Browsing articles tagged with " Identity"

Clustered Indexes and UniqueIdentifiers

Jul 11, 2012   //   by Karen Lopez   //   Blog, Database, Database Design, Fun, Snark  //  No Comments

Tom LaRock (@sqlrockstar) posted today about clustered indexes on uniqueidentifiers.  He has a great image there, which got me thinking about making my own….



New in SQL Server 2012 SEQUENCEs: Why They Aren’t Just for Surrogate Keys

Feb 16, 2012   //   by Karen Lopez   //   Blog, Data, Data Modeling, Database, DLBlog, SQL Server  //  5 Comments

imageStarting with SQL Server 2012, database designers will have the ability to use SEQUENCEs to generate numbers, such as for populating surrogate keys (primary Keys with no meaning). Sounds like the IDENTITY property, right?  It’s not quite the same.  In SQL Server (and other DBMSs), the IDENTITY property is a characteristic of a column in a table.  A database designer can set this property up to automatically generate a value in that column and specify certain features such as what number to start with and what number to increment by.  These properties are set for a specific column and only one column in a table can have this identity property.  That’s why IDENTITY is almost always used as a surrogate primary key on a table.

To create a column with the IDENTITY property in SQL Server 2012:

    [ database_name . [ schema_name ] . | schema_name . ] table_name 
    [ AS FileTable ]
    ( { <column_definition> | <computed_column_definition> 
        | <column_set_definition> | [ <table_constraint> ] [ ,...n ] } )
    [ ON { partition_scheme_name ( partition_column_name ) | filegroup 
        | "default" } ] 
    [ { TEXTIMAGE_ON { filegroup | "default" } ] 
    [ FILESTREAM_ON { partition_scheme_name | filegroup 
        | "default" } ]
    [ WITH ( <table_option> [ ,...n ] ) ]
[ ; ]
<column_definition> ::=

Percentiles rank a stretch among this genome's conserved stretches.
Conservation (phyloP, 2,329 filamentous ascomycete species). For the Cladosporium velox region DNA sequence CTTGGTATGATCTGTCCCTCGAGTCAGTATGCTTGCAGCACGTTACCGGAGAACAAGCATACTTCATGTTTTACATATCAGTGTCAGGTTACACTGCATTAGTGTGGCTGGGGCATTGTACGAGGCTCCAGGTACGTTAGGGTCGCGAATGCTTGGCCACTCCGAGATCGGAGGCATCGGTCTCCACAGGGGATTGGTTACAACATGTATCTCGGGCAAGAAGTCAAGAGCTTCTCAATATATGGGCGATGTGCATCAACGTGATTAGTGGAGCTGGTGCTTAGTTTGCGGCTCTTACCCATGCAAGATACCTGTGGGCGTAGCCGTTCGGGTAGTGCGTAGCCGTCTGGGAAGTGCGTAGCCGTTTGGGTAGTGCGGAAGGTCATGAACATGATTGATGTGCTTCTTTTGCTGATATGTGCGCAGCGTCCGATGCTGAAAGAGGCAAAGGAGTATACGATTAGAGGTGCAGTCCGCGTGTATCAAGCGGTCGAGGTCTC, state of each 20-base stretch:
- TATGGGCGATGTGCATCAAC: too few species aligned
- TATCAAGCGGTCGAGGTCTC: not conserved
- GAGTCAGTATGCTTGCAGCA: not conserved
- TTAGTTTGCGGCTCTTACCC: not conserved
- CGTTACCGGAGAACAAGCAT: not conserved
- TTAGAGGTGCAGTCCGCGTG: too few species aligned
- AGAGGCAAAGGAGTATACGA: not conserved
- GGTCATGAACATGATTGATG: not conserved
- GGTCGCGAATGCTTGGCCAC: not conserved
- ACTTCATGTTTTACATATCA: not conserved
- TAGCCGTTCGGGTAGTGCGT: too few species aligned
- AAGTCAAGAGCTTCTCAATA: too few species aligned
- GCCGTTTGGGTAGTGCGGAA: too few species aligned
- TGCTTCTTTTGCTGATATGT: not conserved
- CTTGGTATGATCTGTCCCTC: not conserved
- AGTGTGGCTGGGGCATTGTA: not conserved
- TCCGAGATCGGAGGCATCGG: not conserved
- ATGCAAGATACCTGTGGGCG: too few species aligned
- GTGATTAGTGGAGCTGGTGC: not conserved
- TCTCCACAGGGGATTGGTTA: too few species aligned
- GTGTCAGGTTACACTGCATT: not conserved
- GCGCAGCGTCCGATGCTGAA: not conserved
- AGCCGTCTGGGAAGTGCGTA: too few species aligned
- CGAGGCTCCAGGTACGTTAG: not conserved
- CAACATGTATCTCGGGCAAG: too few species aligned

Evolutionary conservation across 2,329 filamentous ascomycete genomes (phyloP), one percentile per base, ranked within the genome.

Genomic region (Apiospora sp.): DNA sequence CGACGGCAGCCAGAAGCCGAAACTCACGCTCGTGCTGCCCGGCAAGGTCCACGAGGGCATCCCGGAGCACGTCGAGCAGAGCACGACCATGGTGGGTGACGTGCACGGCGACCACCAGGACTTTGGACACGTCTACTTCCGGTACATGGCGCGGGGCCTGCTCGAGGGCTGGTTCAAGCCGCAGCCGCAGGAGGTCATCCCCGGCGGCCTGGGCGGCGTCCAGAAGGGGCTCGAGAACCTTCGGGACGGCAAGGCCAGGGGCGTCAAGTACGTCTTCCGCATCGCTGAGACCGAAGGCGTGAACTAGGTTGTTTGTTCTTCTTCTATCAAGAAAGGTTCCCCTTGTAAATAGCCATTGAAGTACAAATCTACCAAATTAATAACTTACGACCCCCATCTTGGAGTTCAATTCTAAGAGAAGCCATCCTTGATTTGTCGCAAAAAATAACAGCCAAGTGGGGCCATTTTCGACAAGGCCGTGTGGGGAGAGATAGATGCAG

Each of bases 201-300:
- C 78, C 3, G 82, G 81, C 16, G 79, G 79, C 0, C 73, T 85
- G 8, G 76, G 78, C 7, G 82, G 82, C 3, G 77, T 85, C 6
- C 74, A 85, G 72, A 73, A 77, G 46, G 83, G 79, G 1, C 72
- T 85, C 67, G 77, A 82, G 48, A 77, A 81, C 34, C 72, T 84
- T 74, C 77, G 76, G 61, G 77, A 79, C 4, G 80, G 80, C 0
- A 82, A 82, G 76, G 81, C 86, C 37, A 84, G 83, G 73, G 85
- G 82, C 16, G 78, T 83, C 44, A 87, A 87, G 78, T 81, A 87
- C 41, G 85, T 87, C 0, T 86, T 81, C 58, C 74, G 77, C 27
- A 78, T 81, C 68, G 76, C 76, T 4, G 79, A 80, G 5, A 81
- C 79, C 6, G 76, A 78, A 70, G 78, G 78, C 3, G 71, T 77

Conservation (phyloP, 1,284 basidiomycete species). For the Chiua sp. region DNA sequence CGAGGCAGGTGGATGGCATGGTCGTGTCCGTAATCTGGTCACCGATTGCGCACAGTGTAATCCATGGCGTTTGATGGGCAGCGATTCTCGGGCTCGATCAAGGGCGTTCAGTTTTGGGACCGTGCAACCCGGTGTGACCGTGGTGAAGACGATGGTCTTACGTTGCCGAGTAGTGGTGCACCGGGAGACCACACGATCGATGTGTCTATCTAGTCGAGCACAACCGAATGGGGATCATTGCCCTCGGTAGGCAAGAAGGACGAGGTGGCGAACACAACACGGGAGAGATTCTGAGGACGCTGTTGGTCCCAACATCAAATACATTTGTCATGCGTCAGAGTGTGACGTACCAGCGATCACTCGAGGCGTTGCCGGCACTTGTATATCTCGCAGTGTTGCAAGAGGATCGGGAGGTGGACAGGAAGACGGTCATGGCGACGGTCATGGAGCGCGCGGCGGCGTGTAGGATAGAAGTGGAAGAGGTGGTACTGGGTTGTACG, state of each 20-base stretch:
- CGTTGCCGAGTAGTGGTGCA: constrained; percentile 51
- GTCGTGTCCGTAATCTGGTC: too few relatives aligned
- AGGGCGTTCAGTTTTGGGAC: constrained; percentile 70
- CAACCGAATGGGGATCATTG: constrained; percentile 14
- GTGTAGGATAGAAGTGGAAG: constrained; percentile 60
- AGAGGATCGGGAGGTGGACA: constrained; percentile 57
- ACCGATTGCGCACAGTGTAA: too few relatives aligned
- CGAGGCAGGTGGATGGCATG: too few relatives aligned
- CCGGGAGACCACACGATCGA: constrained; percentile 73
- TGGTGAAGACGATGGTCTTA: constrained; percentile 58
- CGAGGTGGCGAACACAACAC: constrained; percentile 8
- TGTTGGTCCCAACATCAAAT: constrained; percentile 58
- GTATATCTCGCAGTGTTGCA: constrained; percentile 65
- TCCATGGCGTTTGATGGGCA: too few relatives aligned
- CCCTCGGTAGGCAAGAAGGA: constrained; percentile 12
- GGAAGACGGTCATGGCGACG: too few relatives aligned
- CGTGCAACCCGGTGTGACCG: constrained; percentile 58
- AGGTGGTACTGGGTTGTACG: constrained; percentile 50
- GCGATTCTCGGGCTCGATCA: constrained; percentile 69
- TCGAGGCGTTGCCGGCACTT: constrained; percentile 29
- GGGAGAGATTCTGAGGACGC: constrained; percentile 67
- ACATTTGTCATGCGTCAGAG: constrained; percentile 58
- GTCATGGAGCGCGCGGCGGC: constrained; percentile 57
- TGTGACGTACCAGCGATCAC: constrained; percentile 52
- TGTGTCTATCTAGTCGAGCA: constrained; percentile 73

column_name <data_type>
    [ COLLATE collation_name ] 
    [ NULL | NOT NULL ]
        [ CONSTRAINT constraint_name ] DEFAULT constant_expression ] 
      | [ IDENTITY [ ( seed ,increment ) ] [ NOT FOR REPLICATION ] 
    [ ROWGUIDCOL ] [ <column_constraint> [ ...n ] ] 
    [ SPARSE ]

I’ve highlighted the syntax that applies the IDENTITY to a column.  SQL Server will know which column has the identity property (and you can only have one of these columns in the same table).  Notice that there are only three options for an IDENTITY.

To create a SQUENCE in SQL Server 2012:

CREATE SEQUENCE [schema_name . ] sequence_name
    [ AS [ built_in_integer_type | user-defined_integer_type ] ]
    [ START WITH <constant> ]
    [ INCREMENT BY <constant> ]
    [ { MINVALUE [ <constant> ] } | { NO MINVALUE } ]
    [ { MAXVALUE [ <constant> ] } | { NO MAXVALUE } ]
    [ CYCLE | { NO CYCLE } ]
    [ { CACHE [ <constant> ] } | { NO CACHE } ]
    [ ; ]

Notice that there is no TABLE or COLUMN referenced in that TSQL.  You are just creating a SEQUENCE.  SQL Server will have no idea what you are going to use it for or where it will be used.  In fact, you could create a SEQUENCE and never use it. Notice there are several more options for a SEQUENCE.

SEQUENCEs are separate objects in a database and can be used to populate more than one column even across several tables.  Because they aren’t bound to a table in any way, they can be used in ways that IDENTITY columns can’t be used.  For  instance:

  • One SEQUENCE can be used across more than one table. For instance, a Control Number or Document Number on several tables.  I’ve seen this used in other DBMSs to generate document numbers across subtypes, say Purchase Orders, Shipping Notices, Return to Vendor Numbers, etc.  There’s a requirement that they be unique across all types of documents.  This could not be done with IDENTITY.
  • Using a SEQUENCE allows tables to have more than one auto-generated number in multiple columns. Think of Order Number and Cancellation Number, both on the Order table. You can’t do that with IDENTITY.
  • Since sequences are generated completely outside a table, you can chose to store the resulting value in a different format, say VARCHAR or CHAR. Or, heaven forbid, you might want to append data to it or do other kinds of evil to it before storing it.